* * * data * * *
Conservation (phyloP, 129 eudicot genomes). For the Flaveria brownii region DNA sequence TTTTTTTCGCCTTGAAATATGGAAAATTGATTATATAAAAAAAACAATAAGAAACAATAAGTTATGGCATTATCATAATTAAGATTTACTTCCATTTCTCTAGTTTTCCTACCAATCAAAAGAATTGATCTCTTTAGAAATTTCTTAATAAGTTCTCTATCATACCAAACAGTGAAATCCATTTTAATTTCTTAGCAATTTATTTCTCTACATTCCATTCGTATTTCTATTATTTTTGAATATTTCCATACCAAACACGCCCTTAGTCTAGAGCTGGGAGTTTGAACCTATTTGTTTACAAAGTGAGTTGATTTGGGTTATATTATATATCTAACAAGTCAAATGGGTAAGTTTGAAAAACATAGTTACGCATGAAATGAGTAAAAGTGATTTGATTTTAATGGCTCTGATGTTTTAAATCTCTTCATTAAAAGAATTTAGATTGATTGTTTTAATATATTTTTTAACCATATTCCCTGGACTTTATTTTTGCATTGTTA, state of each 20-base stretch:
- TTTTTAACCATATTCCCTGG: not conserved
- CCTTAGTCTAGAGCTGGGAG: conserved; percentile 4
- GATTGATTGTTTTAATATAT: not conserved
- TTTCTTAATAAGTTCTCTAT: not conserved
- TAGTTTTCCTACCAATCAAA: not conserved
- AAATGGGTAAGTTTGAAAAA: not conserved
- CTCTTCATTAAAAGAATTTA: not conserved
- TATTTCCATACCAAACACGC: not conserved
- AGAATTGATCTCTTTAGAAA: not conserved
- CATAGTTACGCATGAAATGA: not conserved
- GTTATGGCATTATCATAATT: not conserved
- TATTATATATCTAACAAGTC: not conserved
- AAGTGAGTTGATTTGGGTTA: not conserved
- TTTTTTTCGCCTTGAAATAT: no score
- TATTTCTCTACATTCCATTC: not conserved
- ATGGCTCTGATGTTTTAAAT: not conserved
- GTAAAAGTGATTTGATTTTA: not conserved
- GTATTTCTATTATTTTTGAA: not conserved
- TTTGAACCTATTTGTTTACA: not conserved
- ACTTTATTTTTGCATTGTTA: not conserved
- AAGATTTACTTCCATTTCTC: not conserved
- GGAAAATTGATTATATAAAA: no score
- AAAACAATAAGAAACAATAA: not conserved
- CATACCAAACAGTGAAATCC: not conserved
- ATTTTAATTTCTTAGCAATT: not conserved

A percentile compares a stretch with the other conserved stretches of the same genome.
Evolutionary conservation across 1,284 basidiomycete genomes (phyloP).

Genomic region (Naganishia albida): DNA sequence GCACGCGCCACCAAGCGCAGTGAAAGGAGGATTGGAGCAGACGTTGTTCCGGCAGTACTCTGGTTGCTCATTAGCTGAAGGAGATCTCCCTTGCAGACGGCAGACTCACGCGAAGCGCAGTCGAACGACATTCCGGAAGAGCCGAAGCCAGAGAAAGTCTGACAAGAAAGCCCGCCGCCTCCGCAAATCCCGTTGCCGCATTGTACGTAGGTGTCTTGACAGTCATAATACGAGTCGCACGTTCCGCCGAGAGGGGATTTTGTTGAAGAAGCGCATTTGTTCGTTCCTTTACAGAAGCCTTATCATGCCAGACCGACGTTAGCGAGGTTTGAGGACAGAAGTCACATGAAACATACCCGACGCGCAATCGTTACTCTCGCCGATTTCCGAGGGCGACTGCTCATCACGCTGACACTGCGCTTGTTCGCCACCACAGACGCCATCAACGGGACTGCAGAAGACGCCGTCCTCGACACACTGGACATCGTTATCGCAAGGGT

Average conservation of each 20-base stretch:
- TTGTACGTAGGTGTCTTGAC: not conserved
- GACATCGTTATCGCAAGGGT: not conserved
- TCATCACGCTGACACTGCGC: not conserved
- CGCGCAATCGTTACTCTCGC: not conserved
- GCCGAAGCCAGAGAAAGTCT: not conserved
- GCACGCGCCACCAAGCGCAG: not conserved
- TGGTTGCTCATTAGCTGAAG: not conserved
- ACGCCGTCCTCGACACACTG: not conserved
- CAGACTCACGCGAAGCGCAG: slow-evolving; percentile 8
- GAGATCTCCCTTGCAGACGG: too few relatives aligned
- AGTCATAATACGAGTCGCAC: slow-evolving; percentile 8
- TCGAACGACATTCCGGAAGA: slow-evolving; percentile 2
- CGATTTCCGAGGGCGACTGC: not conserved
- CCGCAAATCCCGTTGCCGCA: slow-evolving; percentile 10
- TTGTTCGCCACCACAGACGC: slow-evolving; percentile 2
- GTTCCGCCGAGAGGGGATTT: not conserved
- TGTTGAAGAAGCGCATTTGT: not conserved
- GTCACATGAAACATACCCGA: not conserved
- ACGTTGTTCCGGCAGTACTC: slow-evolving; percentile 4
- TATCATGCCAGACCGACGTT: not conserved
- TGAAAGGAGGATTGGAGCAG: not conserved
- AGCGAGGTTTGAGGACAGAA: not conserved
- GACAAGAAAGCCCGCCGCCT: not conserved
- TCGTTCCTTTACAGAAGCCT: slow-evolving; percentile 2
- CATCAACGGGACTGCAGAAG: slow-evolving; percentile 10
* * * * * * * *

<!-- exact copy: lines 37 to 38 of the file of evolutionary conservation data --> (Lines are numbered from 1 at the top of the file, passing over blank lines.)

- TGGTTGCTCATTAGCTGAAG: not conserved
- ACGCCGTCCTCGACACACTG: not conserved